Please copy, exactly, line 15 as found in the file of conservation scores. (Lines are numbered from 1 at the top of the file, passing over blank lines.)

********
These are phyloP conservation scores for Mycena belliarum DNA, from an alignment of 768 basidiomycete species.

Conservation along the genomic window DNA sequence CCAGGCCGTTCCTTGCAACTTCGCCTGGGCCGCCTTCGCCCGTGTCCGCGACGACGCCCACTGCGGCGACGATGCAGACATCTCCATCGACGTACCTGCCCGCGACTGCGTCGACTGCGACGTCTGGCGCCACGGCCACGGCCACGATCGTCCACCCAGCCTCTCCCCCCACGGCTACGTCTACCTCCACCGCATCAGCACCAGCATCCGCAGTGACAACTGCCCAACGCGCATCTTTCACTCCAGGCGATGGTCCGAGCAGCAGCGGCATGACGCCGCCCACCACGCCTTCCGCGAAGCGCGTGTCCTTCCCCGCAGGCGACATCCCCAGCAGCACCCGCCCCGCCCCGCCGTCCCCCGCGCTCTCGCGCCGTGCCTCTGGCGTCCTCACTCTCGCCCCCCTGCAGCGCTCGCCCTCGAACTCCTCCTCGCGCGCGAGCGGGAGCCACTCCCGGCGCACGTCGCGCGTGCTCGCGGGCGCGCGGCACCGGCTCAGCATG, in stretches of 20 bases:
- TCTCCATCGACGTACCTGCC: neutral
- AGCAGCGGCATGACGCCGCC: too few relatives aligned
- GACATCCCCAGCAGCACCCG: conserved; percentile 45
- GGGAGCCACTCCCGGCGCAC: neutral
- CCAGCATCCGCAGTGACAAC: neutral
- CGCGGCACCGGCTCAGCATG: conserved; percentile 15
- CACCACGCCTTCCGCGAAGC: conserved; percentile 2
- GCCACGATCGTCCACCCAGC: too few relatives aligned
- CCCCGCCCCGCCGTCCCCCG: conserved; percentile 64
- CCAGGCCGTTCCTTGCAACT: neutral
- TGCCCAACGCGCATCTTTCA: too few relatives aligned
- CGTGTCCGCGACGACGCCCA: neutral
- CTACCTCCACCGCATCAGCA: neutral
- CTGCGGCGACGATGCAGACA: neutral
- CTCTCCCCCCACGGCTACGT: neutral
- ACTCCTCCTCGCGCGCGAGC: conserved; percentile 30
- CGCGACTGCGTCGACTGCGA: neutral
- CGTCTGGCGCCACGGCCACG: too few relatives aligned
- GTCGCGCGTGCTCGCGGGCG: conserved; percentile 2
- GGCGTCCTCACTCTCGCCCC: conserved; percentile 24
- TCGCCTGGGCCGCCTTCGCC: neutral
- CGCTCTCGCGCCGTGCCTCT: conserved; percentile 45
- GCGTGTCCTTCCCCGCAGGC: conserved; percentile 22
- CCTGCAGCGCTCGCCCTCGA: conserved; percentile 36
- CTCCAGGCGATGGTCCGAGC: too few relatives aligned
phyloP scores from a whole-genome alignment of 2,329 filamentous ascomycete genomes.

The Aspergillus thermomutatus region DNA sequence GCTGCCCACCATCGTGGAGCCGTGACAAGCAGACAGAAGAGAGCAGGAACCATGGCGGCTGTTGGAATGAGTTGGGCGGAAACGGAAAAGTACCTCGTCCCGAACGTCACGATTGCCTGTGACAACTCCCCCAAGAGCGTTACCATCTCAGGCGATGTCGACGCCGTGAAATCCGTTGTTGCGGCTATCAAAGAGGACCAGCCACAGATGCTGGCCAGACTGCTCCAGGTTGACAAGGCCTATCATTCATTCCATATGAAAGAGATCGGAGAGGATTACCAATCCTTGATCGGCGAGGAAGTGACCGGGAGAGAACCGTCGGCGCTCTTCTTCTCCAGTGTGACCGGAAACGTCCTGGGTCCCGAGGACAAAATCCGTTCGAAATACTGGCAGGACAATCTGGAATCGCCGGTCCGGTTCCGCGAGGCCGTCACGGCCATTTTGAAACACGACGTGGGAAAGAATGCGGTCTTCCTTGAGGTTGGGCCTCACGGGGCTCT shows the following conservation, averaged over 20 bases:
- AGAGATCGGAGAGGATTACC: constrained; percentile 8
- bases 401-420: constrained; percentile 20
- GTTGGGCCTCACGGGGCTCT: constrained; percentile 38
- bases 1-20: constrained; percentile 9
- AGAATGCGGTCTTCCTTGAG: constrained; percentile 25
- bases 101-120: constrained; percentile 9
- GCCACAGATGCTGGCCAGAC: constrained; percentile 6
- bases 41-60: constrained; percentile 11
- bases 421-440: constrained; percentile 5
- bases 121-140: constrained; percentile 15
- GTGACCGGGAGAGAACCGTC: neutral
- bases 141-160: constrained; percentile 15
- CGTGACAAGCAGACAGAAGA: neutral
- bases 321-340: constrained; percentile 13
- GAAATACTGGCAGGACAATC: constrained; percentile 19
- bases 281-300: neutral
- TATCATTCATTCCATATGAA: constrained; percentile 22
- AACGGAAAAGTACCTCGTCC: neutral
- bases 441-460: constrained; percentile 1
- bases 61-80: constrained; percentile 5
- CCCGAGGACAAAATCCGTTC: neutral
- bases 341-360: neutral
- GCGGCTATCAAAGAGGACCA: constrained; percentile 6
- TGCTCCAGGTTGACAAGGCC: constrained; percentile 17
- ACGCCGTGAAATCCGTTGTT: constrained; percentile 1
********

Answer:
- CTACCTCCACCGCATCAGCA: neutral